Civically Speaking is a weekly newsletter on the latest local government news from the lens of the Long Beach Post’s City Hall reporter, who sits through so many city meetings for us. Subscribe here.

Everyone’s invited!

OK—not everyone ….

It wasn’t until recently that I found out that Long Beach City College has a Hall of Fame. One could argue I should have known about it considering that my colleague and dear friend, Tim Grobaty, is one of its dignitaries. 

Shout out to the class of 2010! 

But sometime in August, I was approached about a situation brewing over this year’s class. By the time you read this, the 2023 inductees will have been enshrined, but one person is missing from the original slate of honorees. 

Councilmember Daryl Supernaw was set to be inducted along with Councilmember Cindy Allen Thursday night, a nod to their service to the community and ties to the college (both attended). But only Allen ended up on the bill. 

Supernaw told me that he was informed by LBCC Foundation Executive Director Paul Kaminski that he is ineligible because he is running for office in an election year. 

That decision “was all Mike,” Supernaw recalled being told by Kaminksi, referring to Superintendent-President Mike Munoz.

Munoz’ boss is Herlinda Chico, an LBCC trustee who is challenging Supernaw for his East Long Beach council seat. Munoz even helped host a campaign fundraiser for Chico in late June. 

You might be wondering at this point why Allen was allowed to accept the honor in an election year, yet questions were raised about Supernaw. 

I wish I could tell you. 

I first called the foundation, which helps select the honorees. Strangely, I got a response from the LBCC communications team, who told me to contact the foundation. OK …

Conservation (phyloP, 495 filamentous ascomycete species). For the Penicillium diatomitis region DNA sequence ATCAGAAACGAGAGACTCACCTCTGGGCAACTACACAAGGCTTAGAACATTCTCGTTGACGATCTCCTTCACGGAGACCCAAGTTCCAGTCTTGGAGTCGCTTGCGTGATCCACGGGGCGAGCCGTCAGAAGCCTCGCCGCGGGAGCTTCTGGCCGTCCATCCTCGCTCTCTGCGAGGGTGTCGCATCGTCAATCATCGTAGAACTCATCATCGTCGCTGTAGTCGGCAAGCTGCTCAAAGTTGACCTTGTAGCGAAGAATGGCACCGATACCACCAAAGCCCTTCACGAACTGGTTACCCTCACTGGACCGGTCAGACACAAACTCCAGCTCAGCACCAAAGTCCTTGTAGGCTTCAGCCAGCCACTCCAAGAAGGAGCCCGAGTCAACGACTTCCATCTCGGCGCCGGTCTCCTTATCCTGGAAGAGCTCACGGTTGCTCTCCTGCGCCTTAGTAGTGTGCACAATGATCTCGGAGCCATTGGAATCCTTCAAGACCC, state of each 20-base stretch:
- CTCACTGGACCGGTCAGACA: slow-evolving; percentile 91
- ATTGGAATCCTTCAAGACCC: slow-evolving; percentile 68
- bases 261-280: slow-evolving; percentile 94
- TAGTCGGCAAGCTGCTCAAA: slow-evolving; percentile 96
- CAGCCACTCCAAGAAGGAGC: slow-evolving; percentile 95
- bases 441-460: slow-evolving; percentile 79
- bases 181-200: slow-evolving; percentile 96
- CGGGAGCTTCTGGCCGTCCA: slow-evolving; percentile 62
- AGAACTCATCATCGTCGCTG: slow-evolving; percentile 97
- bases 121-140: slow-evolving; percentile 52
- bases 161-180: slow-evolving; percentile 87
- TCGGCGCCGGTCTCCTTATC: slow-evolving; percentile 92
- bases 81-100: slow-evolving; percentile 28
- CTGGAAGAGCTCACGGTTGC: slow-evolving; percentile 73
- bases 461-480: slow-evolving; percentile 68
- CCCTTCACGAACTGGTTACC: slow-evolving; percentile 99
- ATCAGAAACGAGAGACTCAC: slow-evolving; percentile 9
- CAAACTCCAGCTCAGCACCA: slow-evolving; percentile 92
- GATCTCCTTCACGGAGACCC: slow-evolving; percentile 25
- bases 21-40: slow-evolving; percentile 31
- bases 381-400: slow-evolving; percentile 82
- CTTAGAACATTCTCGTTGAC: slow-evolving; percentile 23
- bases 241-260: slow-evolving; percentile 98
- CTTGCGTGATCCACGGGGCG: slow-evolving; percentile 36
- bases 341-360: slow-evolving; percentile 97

After that call, Kaminski at the foundation called me back and, in a 26-minute interview, all I can really tell you is that he is very sorry. 

Does the Hall of Fame have a policy regarding people running for office? 

“I don’t know if that’s a rule-rule, but there were protocols that we did not follow,” Kaminski told me.

If it wasn’t a “rule-rule” why was it communicated that it was a “rule-rule”? 

Kaminski wavered on this repeatedly, ranging from it being a misinterpretation—and that it may or may not have come from Munoz—to say that the committee that selects candidates and their rules have “morphed” and they are being “revisited.” 

He did not give a clear answer as to why Allen was still allowed in. 

Is it a rule this year? Will it be a rule going forward? I didn’t leave that conversation with an understanding of how it will be applied now, or in the future.

Kaminski apologized again. He apologized several times. 

“I apologize, they’re great people and I didn’t intend for this thing to become what it became,” he said. 

The college, meanwhile, in a statement denied that Munoz told Kaminski there was a rule, and that Munoz was “disappointed” to hear Supernaw opted out. 

Supernaw did indeed opt to not participate, he told me. 

“I was put in a can’t-win situation,” Supernaw said.